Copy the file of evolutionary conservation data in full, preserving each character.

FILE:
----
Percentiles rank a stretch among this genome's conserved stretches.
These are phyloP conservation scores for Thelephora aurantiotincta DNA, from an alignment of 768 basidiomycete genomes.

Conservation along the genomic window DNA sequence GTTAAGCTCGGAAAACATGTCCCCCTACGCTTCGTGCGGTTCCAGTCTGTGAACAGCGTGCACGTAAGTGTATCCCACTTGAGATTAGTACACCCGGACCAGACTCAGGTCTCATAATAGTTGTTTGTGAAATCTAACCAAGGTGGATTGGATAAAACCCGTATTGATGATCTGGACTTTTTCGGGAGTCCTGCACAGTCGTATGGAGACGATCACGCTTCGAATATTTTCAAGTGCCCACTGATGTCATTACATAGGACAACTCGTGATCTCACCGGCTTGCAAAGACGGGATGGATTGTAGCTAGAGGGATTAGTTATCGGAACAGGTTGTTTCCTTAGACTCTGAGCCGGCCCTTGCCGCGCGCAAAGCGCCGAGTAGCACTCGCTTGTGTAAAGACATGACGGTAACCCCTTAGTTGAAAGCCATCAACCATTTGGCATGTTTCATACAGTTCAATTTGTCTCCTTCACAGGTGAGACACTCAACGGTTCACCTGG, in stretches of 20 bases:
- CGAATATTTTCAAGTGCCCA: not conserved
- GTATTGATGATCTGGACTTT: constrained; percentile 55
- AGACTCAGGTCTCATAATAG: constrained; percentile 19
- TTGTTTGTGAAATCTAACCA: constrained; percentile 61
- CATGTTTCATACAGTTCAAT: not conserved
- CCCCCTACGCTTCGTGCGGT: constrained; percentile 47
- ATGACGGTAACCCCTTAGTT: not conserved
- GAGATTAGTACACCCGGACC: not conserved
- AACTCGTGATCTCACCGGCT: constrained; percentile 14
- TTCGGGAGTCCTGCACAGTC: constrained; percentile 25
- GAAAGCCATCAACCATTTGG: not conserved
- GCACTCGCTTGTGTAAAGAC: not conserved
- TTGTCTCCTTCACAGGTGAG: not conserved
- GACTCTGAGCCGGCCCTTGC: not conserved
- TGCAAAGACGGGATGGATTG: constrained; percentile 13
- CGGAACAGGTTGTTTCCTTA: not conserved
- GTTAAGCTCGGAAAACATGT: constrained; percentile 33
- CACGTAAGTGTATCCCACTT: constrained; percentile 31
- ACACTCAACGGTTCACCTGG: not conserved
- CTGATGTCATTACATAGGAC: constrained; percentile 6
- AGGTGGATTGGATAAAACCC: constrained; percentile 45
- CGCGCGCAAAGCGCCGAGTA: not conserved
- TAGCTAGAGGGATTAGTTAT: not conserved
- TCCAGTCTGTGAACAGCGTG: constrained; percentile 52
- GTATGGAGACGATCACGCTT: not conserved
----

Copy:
Percentiles rank a stretch among this genome's conserved stretches.
These are phyloP conservation scores for Thelephora aurantiotincta DNA, from an alignment of 768 basidiomycete genomes.

Conservation along the genomic window DNA sequence GTTAAGCTCGGAAAACATGTCCCCCTACGCTTCGTGCGGTTCCAGTCTGTGAACAGCGTGCACGTAAGTGTATCCCACTTGAGATTAGTACACCCGGACCAGACTCAGGTCTCATAATAGTTGTTTGTGAAATCTAACCAAGGTGGATTGGATAAAACCCGTATTGATGATCTGGACTTTTTCGGGAGTCCTGCACAGTCGTATGGAGACGATCACGCTTCGAATATTTTCAAGTGCCCACTGATGTCATTACATAGGACAACTCGTGATCTCACCGGCTTGCAAAGACGGGATGGATTGTAGCTAGAGGGATTAGTTATCGGAACAGGTTGTTTCCTTAGACTCTGAGCCGGCCCTTGCCGCGCGCAAAGCGCCGAGTAGCACTCGCTTGTGTAAAGACATGACGGTAACCCCTTAGTTGAAAGCCATCAACCATTTGGCATGTTTCATACAGTTCAATTTGTCTCCTTCACAGGTGAGACACTCAACGGTTCACCTGG, in stretches of 20 bases:
- CGAATATTTTCAAGTGCCCA: not conserved
- GTATTGATGATCTGGACTTT: constrained; percentile 55
- AGACTCAGGTCTCATAATAG: constrained; percentile 19
- TTGTTTGTGAAATCTAACCA: constrained; percentile 61
- CATGTTTCATACAGTTCAAT: not conserved
- CCCCCTACGCTTCGTGCGGT: constrained; percentile 47
- ATGACGGTAACCCCTTAGTT: not conserved
- GAGATTAGTACACCCGGACC: not conserved
- AACTCGTGATCTCACCGGCT: constrained; percentile 14
- TTCGGGAGTCCTGCACAGTC: constrained; percentile 25
- GAAAGCCATCAACCATTTGG: not conserved
- GCACTCGCTTGTGTAAAGAC: not conserved
- TTGTCTCCTTCACAGGTGAG: not conserved
- GACTCTGAGCCGGCCCTTGC: not conserved
- TGCAAAGACGGGATGGATTG: constrained; percentile 13
- CGGAACAGGTTGTTTCCTTA: not conserved
- GTTAAGCTCGGAAAACATGT: constrained; percentile 33
- CACGTAAGTGTATCCCACTT: constrained; percentile 31
- ACACTCAACGGTTCACCTGG: not conserved
- CTGATGTCATTACATAGGAC: constrained; percentile 6
- AGGTGGATTGGATAAAACCC: constrained; percentile 45
- CGCGCGCAAAGCGCCGAGTA: not conserved
- TAGCTAGAGGGATTAGTTAT: not conserved
- TCCAGTCTGTGAACAGCGTG: constrained; percentile 52
- GTATGGAGACGATCACGCTT: not conserved